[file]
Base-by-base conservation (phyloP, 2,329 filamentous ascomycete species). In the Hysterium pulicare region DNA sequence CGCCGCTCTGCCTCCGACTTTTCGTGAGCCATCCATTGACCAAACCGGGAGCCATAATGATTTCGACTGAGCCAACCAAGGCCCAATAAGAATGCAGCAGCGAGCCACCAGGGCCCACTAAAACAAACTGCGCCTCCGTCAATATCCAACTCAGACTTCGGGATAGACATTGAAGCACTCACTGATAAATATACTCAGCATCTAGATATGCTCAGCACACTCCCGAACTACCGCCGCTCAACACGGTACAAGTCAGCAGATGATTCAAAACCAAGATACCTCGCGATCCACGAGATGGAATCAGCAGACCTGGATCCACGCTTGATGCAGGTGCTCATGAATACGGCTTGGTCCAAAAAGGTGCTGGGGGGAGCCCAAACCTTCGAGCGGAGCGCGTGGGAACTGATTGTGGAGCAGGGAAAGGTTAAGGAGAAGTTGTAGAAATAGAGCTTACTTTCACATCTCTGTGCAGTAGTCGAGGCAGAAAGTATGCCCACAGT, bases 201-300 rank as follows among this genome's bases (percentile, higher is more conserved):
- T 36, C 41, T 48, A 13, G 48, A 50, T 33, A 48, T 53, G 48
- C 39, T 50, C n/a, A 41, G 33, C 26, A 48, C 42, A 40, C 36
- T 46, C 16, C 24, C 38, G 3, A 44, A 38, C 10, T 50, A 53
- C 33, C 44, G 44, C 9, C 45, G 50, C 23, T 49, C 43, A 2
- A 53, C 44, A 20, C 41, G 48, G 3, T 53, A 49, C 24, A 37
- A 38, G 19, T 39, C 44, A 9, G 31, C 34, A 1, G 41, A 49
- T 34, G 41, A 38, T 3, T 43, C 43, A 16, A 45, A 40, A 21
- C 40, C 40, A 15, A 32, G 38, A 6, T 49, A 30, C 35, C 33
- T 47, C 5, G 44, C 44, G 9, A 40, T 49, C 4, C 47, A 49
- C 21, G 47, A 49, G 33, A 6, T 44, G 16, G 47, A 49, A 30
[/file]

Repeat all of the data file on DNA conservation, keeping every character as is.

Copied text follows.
Base-by-base conservation (phyloP, 2,329 filamentous ascomycete species). In the Hysterium pulicare region DNA sequence CGCCGCTCTGCCTCCGACTTTTCGTGAGCCATCCATTGACCAAACCGGGAGCCATAATGATTTCGACTGAGCCAACCAAGGCCCAATAAGAATGCAGCAGCGAGCCACCAGGGCCCACTAAAACAAACTGCGCCTCCGTCAATATCCAACTCAGACTTCGGGATAGACATTGAAGCACTCACTGATAAATATACTCAGCATCTAGATATGCTCAGCACACTCCCGAACTACCGCCGCTCAACACGGTACAAGTCAGCAGATGATTCAAAACCAAGATACCTCGCGATCCACGAGATGGAATCAGCAGACCTGGATCCACGCTTGATGCAGGTGCTCATGAATACGGCTTGGTCCAAAAAGGTGCTGGGGGGAGCCCAAACCTTCGAGCGGAGCGCGTGGGAACTGATTGTGGAGCAGGGAAAGGTTAAGGAGAAGTTGTAGAAATAGAGCTTACTTTCACATCTCTGTGCAGTAGTCGAGGCAGAAAGTATGCCCACAGT, bases 201-300 rank as follows among this genome's bases (percentile, higher is more conserved):
- T 36, C 41, T 48, A 13, G 48, A 50, T 33, A 48, T 53, G 48
- C 39, T 50, C n/a, A 41, G 33, C 26, A 48, C 42, A 40, C 36
- T 46, C 16, C 24, C 38, G 3, A 44, A 38, C 10, T 50, A 53
- C 33, C 44, G 44, C 9, C 45, G 50, C 23, T 49, C 43, A 2
- A 53, C 44, A 20, C 41, G 48, G 3, T 53, A 49, C 24, A 37
- A 38, G 19, T 39, C 44, A 9, G 31, C 34, A 1, G 41, A 49
- T 34, G 41, A 38, T 3, T 43, C 43, A 16, A 45, A 40, A 21
- C 40, C 40, A 15, A 32, G 38, A 6, T 49, A 30, C 35, C 33
- T 47, C 5, G 44, C 44, G 9, A 40, T 49, C 4, C 47, A 49
- C 21, G 47, A 49, G 33, A 6, T 44, G 16, G 47, A 49, A 30